The stasis is deepened because as every state moves toward some kind of opening, there is no convincing metric to show conclusively whether the battle is being won.
At the apex of political power, a President who ought to be unifying the country seems to be using his office to indulge his own need for attention and is exclusively talking to the sizable minority that supports him no matter what.
Amid crushing economic pain caused by shutdowns, a divided Congress cannot decide whether it wants to do more to help, compounding the impression that the fractured national political system and those in it are not equal to the moment.
Every four years, the instrument of political renewal, the presidential election, offers a pressure valve for partisan angst and, for all the nation’s acrimonious political divides, legitimacy to the winner.
In the best of times, and the worst of times, the presidency often sets the mood of the age, in Washington and beyond. But it’s as if Trump, endlessly preoccupied with his reelection prospects, is not engaged in the worst public health challenge in a century and the most debilitating economic crunch since the 1930s.
Each day, he gets further drawn into his obsessions and personal feuds. Impeachment did not slow his testing of constitutional constraints, it accelerated them, as his firing of agency inspectors general and his Justice Department’s efforts to rewrite the narrative of his abuses of power show.
Trump, who previously falsely claimed that millions of fraudulent votes cost him a popular-vote win in 2016, warned of “thousands and thousands” of fake ballots.
“This nation can’t go down that path. (It’s a) dangerous path to go down,” Trump said Wednesday.
This all came as the President — who is dosing up on hydroxychloroquine, a drug that his own government says is ineffective against Covid-19, made yet another of his victory declarations over the virus. He seemingly regards more than 93,000 deaths in a pandemic he had said would not trouble the United States as a marker not of personal failure but great success.
“We’ve done, you know, amazingly well,” Trump said on Wednesday in a meeting with the governors of Arkansas and Kansas.
The days when the White House, by showcasing top medical officials on television, thought it had a duty to inform the states and Americans about the way forward are long gone.
“There has been very little guidance from Washington,” said Miami Beach Mayor Dan Gelber on CNN’s “New Day.”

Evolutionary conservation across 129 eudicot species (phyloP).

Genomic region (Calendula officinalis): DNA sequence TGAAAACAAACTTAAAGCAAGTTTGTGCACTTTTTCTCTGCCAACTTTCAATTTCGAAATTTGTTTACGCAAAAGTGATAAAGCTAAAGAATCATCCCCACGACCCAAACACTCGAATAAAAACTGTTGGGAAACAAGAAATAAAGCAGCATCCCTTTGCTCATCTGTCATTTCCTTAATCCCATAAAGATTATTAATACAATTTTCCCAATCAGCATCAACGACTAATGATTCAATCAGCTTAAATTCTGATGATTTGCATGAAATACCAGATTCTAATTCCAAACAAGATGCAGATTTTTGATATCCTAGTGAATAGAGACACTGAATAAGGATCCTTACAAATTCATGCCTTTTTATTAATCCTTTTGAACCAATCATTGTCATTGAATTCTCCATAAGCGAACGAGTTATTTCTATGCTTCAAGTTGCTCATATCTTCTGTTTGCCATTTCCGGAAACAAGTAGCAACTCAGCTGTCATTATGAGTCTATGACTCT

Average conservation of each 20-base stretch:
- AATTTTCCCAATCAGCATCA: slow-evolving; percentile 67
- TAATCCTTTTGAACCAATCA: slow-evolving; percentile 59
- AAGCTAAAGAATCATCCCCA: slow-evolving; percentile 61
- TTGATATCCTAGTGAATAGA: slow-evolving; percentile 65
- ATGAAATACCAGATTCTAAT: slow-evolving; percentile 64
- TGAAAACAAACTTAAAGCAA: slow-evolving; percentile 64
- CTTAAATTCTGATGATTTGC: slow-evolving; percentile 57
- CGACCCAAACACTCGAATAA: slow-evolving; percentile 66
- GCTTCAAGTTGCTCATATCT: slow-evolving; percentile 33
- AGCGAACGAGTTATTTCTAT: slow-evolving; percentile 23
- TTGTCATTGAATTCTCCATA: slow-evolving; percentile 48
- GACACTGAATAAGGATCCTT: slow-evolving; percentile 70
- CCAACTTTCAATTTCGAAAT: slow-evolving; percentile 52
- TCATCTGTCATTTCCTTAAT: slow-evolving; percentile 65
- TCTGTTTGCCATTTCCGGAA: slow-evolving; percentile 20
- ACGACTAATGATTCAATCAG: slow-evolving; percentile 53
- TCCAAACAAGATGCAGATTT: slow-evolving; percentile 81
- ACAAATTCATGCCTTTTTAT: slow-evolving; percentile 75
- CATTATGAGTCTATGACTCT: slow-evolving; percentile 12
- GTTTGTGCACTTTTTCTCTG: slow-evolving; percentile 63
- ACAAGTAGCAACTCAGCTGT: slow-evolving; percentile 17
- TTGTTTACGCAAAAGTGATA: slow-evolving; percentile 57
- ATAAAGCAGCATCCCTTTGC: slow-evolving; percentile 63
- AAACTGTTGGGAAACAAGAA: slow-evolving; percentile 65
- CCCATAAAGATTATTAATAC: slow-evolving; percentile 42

“The CDC gave us guidelines on when to open — two weeks of a downward trajectory. They have been radio silent on what should happen now. They haven’t told us what to look for with spikes. “They haven’t told us when we should reconsider or tighten what we are doing,” said Gelber, one of a long list of local and state leaders from each party trying to do the best they can.
Trump seems more interested in his own political feuds.
He built his political career and bond with a particular segment of the electorate on the racist claim that his predecessor Barack Obama was not born in the United States.
It’s an extraordinary spectacle: a President running for a second term and focusing not on his own record but pinning hopes on falsifying the conduct of his predecessor.
A perilous moment
It’s not news that Washington is dysfunctional. But for all the fury and division of the last three decades, the discombobulation at such a perilous moment is shocking. If ever Washington would come together, a pandemic that has thrown more than 30 million Americans out of work ought to do it. Early on, the Democratic-led House and Treasury Secretary Steven Mnuchin did combine to produce trillions of dollars in rescue funds.
But as the crisis has dragged on, political differences have reasserted themselves. If small and large businesses and laid-off workers are looking for more help, they must wait.
“The Republican pause is a riverboat gamble where American workers will in all likelihood pay the cost of Republican inaction with their homes, their families, their livelihoods,” said Senate Minority Leader Chuck Schumer, D-New York.
Some Republicans, especially those with tough reelection races, are getting antsy.
Republican Sen. Cory Gardner of Colorado pledged to try to keep the Senate from going into recess Thursday.
“This place is full of people who want to do finger pointing and partisan games. The American people are sick of it,” he said.
The California Democrat said Wednesday that Trump has “doggy doo on his shoes, and everybody who works with him has that on their shoes, too, for a very long time to come.”
The Senate might not be ready to act on another stimulus — but it’s got time to dig over the carcass of impeachment.
Republican Sen. Mitt Romney of Utah, a man who seems ever more out of step with his pro-Trump party, bemoaned efforts by his colleagues to go after Biden on false allegations of corruption in Ukraine — that caused Trump to become only the third impeached president.
Asked whether he thought the probe was political he said: “Yeah, I do.”
But Senate Majority Leader Mitch McConnell said Trump was the victim.
“You are not crazy or a conspiracy theorist if you see a pattern of institutional unfairness towards this President,” the Kentucky Republican said. “You would have to be blind not to see one.”
Biden, still stuck at home in Delaware as Trump begins to move around swing states — the President is due to visit Michigan on Thursday — tried to insert himself into the action in a virtual town hall.
“He thinks he’s a builder, but he’s a destroyer of everything he touches,” Biden said of his opponent.